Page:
RWU concluded, “Since the North American private rail industry has shown itself incapable of doing the job, it is time for this invaluable transportation infrastructure – like the other transport modes – to be brought under public ownership.”

The crucial role of labor struggles

Some of the greatest labor struggles in U.S. history took place around the railroads. The Great Railroad Strike of 1877 nearly shut down the country, as did the Pullman Strike of 1894. Today, even as much high-profile labor organizing has moved to service industry outfits such as Starbucks and Amazon, the struggle by rail workers for humane working conditions has brought focus back to labor’s traditional base. Because transportation jobs could not be shipped overseas, labor has retained a strength in that sector it has lost in other industries.

Restoring labor’s strength in all sectors is crucial to creating a just society. The decline of labor has been accompanied by the rise of radical wealth and income inequality, and has fostered the growth of right-wing politics. Labor serves the broad interest of people, while business in the end serves the bottom line. That’s just the nature of a profit-driven system. So, looking at rail as an example, everything management is doing has an internal logic, while the negative social and environmental impacts are shoved onto others.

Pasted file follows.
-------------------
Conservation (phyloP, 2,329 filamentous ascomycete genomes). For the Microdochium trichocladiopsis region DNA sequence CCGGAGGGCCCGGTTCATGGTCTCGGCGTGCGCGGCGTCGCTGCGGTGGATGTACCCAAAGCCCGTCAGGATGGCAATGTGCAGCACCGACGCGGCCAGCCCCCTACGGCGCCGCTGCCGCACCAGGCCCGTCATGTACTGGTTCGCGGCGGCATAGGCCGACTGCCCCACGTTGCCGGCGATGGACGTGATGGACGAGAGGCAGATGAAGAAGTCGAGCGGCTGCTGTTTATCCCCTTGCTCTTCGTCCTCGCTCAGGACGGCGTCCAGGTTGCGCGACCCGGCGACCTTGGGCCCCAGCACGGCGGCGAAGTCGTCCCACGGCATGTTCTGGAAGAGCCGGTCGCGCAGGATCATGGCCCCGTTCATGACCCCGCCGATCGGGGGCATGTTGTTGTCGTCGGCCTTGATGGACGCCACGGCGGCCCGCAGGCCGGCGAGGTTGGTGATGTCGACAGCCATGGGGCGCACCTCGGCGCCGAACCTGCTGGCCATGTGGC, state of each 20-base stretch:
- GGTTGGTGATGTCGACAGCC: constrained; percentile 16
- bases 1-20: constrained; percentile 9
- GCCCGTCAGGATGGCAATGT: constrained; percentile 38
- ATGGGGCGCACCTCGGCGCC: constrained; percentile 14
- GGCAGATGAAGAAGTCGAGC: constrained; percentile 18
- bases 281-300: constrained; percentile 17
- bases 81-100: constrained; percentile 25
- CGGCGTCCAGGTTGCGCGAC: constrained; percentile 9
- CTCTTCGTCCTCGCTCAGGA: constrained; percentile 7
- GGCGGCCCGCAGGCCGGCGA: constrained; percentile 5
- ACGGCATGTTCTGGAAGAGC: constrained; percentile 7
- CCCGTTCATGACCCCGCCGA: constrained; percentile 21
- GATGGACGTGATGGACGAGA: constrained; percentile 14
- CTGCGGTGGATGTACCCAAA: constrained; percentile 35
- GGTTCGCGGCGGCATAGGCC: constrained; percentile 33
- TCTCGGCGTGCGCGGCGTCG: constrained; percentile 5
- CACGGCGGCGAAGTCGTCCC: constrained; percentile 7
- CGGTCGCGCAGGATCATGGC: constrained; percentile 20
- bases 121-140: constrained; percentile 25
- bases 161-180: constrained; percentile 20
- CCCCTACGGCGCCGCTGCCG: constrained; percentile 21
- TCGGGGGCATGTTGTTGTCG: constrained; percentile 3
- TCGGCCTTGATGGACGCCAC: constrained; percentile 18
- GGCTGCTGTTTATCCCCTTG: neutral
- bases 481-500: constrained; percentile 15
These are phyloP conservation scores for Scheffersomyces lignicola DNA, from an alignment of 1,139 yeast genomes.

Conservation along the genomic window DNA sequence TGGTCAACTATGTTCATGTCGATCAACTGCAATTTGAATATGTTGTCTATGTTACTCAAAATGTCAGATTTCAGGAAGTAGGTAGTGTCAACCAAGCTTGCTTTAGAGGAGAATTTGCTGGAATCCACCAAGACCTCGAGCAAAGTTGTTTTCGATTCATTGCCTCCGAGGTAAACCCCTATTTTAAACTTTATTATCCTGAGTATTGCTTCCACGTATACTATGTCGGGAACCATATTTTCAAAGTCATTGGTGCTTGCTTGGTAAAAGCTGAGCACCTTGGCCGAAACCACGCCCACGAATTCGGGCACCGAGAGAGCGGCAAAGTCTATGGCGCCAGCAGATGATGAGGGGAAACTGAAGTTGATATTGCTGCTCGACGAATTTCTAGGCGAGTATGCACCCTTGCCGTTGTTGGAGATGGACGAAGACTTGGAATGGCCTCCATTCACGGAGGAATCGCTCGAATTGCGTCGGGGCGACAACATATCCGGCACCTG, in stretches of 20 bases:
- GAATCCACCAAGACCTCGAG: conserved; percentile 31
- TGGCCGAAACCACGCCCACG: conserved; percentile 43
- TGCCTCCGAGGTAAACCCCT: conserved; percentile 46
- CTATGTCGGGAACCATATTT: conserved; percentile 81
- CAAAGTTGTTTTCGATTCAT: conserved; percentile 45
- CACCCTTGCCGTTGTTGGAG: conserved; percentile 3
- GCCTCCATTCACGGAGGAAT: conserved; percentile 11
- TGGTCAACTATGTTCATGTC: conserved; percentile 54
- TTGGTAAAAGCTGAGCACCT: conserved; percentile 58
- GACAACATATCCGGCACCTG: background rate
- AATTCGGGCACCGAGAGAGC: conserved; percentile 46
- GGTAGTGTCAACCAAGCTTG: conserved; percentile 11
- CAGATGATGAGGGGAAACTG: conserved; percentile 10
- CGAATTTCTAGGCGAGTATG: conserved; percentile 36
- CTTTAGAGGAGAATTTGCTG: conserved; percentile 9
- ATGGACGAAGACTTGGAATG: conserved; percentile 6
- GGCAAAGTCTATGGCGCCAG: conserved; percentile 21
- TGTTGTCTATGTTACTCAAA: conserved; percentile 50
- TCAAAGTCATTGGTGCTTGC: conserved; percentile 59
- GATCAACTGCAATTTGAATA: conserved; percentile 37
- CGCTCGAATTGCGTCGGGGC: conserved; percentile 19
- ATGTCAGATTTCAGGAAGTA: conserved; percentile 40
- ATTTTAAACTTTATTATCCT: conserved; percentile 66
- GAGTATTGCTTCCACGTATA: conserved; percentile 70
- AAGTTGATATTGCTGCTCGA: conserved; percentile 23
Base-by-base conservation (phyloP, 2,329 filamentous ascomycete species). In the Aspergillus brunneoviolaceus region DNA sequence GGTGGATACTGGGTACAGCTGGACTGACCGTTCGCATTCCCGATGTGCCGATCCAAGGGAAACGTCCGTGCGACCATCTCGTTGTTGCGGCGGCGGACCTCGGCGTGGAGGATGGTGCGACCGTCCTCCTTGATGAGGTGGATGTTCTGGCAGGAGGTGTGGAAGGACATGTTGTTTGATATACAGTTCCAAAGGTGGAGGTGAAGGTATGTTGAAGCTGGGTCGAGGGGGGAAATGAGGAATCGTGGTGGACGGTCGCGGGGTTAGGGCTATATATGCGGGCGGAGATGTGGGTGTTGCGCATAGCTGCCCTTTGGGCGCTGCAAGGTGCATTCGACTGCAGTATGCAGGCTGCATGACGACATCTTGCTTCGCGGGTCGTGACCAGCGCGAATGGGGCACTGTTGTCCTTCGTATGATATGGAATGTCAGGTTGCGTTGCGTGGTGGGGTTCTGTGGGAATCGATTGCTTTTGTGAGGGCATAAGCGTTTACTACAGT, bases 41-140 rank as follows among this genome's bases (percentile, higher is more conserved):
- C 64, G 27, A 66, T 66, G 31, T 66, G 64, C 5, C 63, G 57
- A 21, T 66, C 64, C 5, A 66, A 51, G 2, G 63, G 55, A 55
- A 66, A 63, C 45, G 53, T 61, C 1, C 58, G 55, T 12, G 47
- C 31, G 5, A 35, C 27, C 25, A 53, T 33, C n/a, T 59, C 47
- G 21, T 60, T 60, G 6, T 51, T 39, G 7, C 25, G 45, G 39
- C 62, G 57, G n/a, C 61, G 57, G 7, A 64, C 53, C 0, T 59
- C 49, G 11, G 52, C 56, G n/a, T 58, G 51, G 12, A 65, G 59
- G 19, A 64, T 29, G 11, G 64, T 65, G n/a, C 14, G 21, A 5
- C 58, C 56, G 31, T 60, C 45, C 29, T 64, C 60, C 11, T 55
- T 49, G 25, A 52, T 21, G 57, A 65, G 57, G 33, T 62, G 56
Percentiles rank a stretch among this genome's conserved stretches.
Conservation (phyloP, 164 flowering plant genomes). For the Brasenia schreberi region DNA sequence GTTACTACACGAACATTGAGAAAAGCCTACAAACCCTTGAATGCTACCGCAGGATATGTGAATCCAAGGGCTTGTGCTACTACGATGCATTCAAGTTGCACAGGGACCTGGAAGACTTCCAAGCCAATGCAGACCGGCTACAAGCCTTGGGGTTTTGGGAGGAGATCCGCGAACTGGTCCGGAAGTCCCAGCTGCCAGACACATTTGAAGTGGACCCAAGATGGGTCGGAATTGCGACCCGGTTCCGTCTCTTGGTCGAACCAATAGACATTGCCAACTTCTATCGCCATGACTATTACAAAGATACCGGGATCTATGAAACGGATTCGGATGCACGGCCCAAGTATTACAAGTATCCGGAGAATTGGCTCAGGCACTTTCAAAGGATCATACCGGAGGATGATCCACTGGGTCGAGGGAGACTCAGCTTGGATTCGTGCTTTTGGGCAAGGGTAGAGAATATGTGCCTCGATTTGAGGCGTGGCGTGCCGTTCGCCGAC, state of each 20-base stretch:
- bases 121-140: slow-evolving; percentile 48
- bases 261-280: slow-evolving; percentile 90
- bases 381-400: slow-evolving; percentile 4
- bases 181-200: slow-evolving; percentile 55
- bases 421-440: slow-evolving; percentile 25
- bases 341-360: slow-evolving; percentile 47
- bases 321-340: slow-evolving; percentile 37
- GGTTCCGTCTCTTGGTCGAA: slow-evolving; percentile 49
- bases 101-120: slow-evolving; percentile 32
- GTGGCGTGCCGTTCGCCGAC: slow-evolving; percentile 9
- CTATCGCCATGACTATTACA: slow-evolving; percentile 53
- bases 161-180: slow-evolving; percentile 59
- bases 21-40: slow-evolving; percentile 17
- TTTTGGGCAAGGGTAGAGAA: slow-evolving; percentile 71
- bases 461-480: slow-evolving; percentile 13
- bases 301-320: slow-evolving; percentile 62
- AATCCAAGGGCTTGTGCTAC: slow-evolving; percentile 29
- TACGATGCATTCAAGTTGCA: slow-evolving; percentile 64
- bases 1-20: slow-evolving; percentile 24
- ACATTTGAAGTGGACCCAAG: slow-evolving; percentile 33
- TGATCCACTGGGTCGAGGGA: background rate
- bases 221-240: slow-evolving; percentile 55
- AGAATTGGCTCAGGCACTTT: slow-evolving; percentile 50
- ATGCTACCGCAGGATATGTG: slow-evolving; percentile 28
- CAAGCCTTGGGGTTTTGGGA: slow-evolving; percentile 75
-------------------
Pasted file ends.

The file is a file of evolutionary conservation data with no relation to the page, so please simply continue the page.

The Democrats, in their long undermining of labor, down to the strike ban just passed, are cutting their own throats. In the recent vote they should have at least gone for the negotiations extension rather than trying to cram a settlement workers voted against down their throats. Reducing their labor base puts Democrats increasingly under the thumb of corporate donors, who will push them to serve that business bottom line. We need the counterbalance of labor to get anything close to a just and sustainable society.

And we need a strong labor and social movement to make the kind of profound changes needed to overcome our mounting and interlocked crises of climate and social justice. Railroad nationalization is a prime example. The latest labor struggle underscores the need to put railroads on a new track, as well as our economy and society as a whole. We need to put the public interest in the engineer’s cab.

This first appeared in The Raven.